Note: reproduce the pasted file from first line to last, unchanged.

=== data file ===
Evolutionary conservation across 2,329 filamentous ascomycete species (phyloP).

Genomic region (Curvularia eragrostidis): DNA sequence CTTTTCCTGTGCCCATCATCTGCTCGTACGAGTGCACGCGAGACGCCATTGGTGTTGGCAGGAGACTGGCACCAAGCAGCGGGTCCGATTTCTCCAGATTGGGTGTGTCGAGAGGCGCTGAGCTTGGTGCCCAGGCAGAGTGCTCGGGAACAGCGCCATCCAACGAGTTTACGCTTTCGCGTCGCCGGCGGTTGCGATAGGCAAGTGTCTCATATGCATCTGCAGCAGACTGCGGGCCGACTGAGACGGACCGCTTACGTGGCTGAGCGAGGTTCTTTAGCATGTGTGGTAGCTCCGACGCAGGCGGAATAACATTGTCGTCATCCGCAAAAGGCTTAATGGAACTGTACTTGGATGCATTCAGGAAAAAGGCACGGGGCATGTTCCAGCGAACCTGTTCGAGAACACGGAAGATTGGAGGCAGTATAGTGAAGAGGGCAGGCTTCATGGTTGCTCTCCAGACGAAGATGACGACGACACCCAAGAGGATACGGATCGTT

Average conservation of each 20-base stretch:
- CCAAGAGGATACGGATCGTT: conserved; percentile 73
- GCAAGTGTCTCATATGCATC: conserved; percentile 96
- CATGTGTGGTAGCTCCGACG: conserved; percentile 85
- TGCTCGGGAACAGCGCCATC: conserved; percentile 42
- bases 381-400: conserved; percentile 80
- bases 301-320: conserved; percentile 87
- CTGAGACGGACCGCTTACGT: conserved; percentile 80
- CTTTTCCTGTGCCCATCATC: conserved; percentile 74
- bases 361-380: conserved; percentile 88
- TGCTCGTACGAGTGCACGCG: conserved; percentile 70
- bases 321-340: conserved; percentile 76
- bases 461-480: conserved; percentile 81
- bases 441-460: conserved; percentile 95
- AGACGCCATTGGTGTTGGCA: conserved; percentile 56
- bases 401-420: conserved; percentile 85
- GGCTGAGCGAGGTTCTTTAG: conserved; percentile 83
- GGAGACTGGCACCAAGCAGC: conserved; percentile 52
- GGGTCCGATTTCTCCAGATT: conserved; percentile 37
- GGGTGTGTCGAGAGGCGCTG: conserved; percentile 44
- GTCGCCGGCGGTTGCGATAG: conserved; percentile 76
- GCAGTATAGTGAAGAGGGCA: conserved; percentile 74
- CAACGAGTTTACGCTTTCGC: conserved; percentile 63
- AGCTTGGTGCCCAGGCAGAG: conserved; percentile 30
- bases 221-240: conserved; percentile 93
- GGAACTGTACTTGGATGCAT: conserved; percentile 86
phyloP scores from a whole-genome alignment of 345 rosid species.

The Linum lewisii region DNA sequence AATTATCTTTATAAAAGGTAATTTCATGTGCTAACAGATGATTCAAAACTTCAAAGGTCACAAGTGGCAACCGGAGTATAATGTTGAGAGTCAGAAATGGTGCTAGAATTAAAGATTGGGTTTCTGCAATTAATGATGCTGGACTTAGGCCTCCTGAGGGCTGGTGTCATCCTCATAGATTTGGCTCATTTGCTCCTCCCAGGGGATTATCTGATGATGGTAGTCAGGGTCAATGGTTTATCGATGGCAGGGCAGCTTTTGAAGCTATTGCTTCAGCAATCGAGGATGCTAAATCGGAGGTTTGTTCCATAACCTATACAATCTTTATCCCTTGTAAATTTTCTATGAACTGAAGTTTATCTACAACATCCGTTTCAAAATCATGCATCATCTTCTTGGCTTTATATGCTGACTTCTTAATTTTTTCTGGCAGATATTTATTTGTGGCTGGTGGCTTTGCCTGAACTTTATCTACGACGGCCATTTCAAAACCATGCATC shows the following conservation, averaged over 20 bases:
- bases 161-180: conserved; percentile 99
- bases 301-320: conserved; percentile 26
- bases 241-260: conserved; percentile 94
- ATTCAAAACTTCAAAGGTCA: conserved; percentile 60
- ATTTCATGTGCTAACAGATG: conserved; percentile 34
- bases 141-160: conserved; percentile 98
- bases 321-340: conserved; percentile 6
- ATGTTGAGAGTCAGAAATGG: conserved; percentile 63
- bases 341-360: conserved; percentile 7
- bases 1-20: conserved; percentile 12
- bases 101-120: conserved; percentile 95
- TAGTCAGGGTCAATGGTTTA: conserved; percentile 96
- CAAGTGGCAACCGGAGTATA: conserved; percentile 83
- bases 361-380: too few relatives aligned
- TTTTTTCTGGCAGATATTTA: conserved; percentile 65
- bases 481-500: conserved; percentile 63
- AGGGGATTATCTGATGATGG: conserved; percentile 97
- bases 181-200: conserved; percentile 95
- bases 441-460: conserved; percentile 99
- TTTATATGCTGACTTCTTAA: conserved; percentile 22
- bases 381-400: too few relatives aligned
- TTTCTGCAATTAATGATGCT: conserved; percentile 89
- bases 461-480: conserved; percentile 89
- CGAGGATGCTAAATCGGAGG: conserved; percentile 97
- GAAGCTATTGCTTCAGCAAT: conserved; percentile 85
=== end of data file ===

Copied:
Evolutionary conservation across 2,329 filamentous ascomycete species (phyloP).

Genomic region (Curvularia eragrostidis): DNA sequence CTTTTCCTGTGCCCATCATCTGCTCGTACGAGTGCACGCGAGACGCCATTGGTGTTGGCAGGAGACTGGCACCAAGCAGCGGGTCCGATTTCTCCAGATTGGGTGTGTCGAGAGGCGCTGAGCTTGGTGCCCAGGCAGAGTGCTCGGGAACAGCGCCATCCAACGAGTTTACGCTTTCGCGTCGCCGGCGGTTGCGATAGGCAAGTGTCTCATATGCATCTGCAGCAGACTGCGGGCCGACTGAGACGGACCGCTTACGTGGCTGAGCGAGGTTCTTTAGCATGTGTGGTAGCTCCGACGCAGGCGGAATAACATTGTCGTCATCCGCAAAAGGCTTAATGGAACTGTACTTGGATGCATTCAGGAAAAAGGCACGGGGCATGTTCCAGCGAACCTGTTCGAGAACACGGAAGATTGGAGGCAGTATAGTGAAGAGGGCAGGCTTCATGGTTGCTCTCCAGACGAAGATGACGACGACACCCAAGAGGATACGGATCGTT

Average conservation of each 20-base stretch:
- CCAAGAGGATACGGATCGTT: conserved; percentile 73
- GCAAGTGTCTCATATGCATC: conserved; percentile 96
- CATGTGTGGTAGCTCCGACG: conserved; percentile 85
- TGCTCGGGAACAGCGCCATC: conserved; percentile 42
- bases 381-400: conserved; percentile 80
- bases 301-320: conserved; percentile 87
- CTGAGACGGACCGCTTACGT: conserved; percentile 80
- CTTTTCCTGTGCCCATCATC: conserved; percentile 74
- bases 361-380: conserved; percentile 88
- TGCTCGTACGAGTGCACGCG: conserved; percentile 70
- bases 321-340: conserved; percentile 76
- bases 461-480: conserved; percentile 81
- bases 441-460: conserved; percentile 95
- AGACGCCATTGGTGTTGGCA: conserved; percentile 56
- bases 401-420: conserved; percentile 85
- GGCTGAGCGAGGTTCTTTAG: conserved; percentile 83
- GGAGACTGGCACCAAGCAGC: conserved; percentile 52
- GGGTCCGATTTCTCCAGATT: conserved; percentile 37
- GGGTGTGTCGAGAGGCGCTG: conserved; percentile 44
- GTCGCCGGCGGTTGCGATAG: conserved; percentile 76
- GCAGTATAGTGAAGAGGGCA: conserved; percentile 74
- CAACGAGTTTACGCTTTCGC: conserved; percentile 63
- AGCTTGGTGCCCAGGCAGAG: conserved; percentile 30
- bases 221-240: conserved; percentile 93
- GGAACTGTACTTGGATGCAT: conserved; percentile 86
phyloP scores from a whole-genome alignment of 345 rosid species.

The Linum lewisii region DNA sequence AATTATCTTTATAAAAGGTAATTTCATGTGCTAACAGATGATTCAAAACTTCAAAGGTCACAAGTGGCAACCGGAGTATAATGTTGAGAGTCAGAAATGGTGCTAGAATTAAAGATTGGGTTTCTGCAATTAATGATGCTGGACTTAGGCCTCCTGAGGGCTGGTGTCATCCTCATAGATTTGGCTCATTTGCTCCTCCCAGGGGATTATCTGATGATGGTAGTCAGGGTCAATGGTTTATCGATGGCAGGGCAGCTTTTGAAGCTATTGCTTCAGCAATCGAGGATGCTAAATCGGAGGTTTGTTCCATAACCTATACAATCTTTATCCCTTGTAAATTTTCTATGAACTGAAGTTTATCTACAACATCCGTTTCAAAATCATGCATCATCTTCTTGGCTTTATATGCTGACTTCTTAATTTTTTCTGGCAGATATTTATTTGTGGCTGGTGGCTTTGCCTGAACTTTATCTACGACGGCCATTTCAAAACCATGCATC shows the following conservation, averaged over 20 bases:
- bases 161-180: conserved; percentile 99
- bases 301-320: conserved; percentile 26
- bases 241-260: conserved; percentile 94
- ATTCAAAACTTCAAAGGTCA: conserved; percentile 60
- ATTTCATGTGCTAACAGATG: conserved; percentile 34
- bases 141-160: conserved; percentile 98
- bases 321-340: conserved; percentile 6
- ATGTTGAGAGTCAGAAATGG: conserved; percentile 63
- bases 341-360: conserved; percentile 7
- bases 1-20: conserved; percentile 12
- bases 101-120: conserved; percentile 95
- TAGTCAGGGTCAATGGTTTA: conserved; percentile 96
- CAAGTGGCAACCGGAGTATA: conserved; percentile 83
- bases 361-380: too few relatives aligned
- TTTTTTCTGGCAGATATTTA: conserved; percentile 65
- bases 481-500: conserved; percentile 63
- AGGGGATTATCTGATGATGG: conserved; percentile 97
- bases 181-200: conserved; percentile 95
- bases 441-460: conserved; percentile 99
- TTTATATGCTGACTTCTTAA: conserved; percentile 22
- bases 381-400: too few relatives aligned
- TTTCTGCAATTAATGATGCT: conserved; percentile 89
- bases 461-480: conserved; percentile 89
- CGAGGATGCTAAATCGGAGG: conserved; percentile 97
- GAAGCTATTGCTTCAGCAAT: conserved; percentile 85